Teens use e-cigarettes to vape marijuana
Vaporizing nicotine is no longer the only use for e-cigarettes, teenagers in the United States are finding. They work just as well with marijuana.
Researchers surveyed 3,847 Connecticut high school students and found nearly one in five e-cigarette users also have used the device to vaporize cannabis or byproducts like hash oil.
“This is a relatively novel way of using marijuana, and kids are using it at a fairly high rate,” says lead author Meghan E. Morean, now assistant professor of psychology at Oberlin College, who conducted the research while in the lab of senior author Suchitra Krishnan-Sarin, professor of psychiatry at Yale University.
E-cigarette use among teenagers has been increasing nationally, and 27.9 percent of high school students reported using e-cigarettes in the current study that is published in the journal Pediatrics. Of those users, 18.7 percent say they have used e-cigarettes to vaporize marijuana.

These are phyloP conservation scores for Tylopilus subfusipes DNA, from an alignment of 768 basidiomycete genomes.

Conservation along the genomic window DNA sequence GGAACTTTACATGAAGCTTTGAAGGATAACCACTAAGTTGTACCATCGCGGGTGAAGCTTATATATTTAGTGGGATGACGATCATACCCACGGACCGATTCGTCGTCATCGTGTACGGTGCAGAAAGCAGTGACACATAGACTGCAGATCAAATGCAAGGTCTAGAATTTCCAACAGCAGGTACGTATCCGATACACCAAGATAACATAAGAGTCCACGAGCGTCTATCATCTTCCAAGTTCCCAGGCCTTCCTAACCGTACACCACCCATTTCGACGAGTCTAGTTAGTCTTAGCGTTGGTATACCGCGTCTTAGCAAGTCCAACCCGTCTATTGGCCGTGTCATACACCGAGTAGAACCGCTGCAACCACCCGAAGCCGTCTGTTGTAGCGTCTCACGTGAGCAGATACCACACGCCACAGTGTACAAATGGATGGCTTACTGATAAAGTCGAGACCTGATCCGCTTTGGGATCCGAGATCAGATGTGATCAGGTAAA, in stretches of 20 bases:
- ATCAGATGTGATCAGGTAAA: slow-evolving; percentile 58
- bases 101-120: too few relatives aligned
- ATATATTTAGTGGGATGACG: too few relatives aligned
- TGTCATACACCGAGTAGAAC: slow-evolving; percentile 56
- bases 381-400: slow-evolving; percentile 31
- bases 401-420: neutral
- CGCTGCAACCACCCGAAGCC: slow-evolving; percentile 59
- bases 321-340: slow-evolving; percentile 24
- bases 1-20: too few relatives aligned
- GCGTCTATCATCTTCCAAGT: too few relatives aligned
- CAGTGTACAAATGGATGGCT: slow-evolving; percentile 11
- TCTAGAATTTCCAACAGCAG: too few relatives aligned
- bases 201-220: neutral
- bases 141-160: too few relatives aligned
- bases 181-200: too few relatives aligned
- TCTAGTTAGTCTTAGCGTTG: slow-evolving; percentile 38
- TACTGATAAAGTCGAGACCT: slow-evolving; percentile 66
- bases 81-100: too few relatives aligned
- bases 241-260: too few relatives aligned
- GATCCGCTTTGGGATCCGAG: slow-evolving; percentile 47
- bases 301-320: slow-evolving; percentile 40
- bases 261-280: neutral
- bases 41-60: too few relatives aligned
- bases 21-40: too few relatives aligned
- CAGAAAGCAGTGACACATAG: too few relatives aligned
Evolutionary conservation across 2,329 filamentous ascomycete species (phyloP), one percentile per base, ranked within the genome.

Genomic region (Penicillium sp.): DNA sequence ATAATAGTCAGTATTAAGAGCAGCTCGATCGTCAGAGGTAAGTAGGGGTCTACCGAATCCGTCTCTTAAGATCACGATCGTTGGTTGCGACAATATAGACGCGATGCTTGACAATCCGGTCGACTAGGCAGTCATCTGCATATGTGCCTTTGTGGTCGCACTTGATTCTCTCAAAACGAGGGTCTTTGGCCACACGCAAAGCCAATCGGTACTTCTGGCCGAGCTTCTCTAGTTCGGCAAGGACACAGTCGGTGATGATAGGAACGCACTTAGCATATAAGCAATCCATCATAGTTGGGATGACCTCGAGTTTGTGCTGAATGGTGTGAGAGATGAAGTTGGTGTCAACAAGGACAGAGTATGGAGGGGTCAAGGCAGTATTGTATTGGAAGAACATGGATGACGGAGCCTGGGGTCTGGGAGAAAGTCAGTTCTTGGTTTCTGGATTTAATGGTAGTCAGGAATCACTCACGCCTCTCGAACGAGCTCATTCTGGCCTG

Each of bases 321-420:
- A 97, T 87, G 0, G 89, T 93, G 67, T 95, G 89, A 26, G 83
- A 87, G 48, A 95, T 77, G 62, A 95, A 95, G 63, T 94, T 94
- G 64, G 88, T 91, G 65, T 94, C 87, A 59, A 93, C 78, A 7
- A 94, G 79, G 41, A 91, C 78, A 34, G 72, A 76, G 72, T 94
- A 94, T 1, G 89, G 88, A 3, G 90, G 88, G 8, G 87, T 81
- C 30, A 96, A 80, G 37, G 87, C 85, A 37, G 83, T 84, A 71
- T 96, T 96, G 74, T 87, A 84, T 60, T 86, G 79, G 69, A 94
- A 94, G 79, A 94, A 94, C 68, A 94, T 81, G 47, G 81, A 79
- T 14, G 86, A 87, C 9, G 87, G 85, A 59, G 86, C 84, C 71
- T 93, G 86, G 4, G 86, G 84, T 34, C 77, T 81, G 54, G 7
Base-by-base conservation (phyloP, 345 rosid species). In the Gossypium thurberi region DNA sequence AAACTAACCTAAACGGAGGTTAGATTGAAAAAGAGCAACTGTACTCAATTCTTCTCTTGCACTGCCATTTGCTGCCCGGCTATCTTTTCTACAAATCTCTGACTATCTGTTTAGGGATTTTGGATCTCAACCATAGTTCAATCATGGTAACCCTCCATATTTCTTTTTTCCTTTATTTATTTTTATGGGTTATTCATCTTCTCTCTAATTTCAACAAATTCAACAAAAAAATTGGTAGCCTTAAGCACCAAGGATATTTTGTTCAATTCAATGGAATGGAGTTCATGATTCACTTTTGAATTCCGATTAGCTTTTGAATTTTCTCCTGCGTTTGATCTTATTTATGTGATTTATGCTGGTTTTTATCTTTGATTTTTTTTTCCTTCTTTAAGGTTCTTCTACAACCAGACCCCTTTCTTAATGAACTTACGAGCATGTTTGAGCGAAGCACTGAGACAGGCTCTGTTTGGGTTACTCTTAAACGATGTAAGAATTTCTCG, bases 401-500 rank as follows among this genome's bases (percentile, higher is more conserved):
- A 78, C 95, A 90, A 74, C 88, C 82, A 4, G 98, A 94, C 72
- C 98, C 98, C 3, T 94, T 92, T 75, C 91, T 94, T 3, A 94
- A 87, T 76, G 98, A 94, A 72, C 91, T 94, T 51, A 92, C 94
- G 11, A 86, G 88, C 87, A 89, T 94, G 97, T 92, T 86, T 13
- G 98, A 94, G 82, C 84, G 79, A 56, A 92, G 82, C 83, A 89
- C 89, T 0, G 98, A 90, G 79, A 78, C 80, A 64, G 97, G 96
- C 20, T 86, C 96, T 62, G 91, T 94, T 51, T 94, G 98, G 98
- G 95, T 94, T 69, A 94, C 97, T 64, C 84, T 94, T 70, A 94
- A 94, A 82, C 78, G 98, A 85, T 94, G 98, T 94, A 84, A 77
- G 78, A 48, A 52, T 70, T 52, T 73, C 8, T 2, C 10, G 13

E-cigarettes are powered by batteries that activate a heating element when inhaled, vaporizing a liquid nicotine solution contained in small tubes. Hash oil can be substituted for the nicotine solution in many traditional e-cigarettes, and some vendors sell e-cigarettes specifically designed for use with marijuana leaves or wax infused with THC, the active ingredient in marijuana.
“The smell of vaping marijuana isn’t as strong as smoking it, plus the similarity in appearance of hash oil and nicotine solutions make this a really inconspicuous way of using marijuana,” Morean says.
The authors point out that the survey does not assess whether the availability of e-cigarettes leads to more marijuana use in youth. However, they note that vaping concentrated liquid forms marijuana can be much more potent than smoking dried marijuana leaves.
This text is published here under a Creative Commons License.
Author: Bill Hathaway-Yale University
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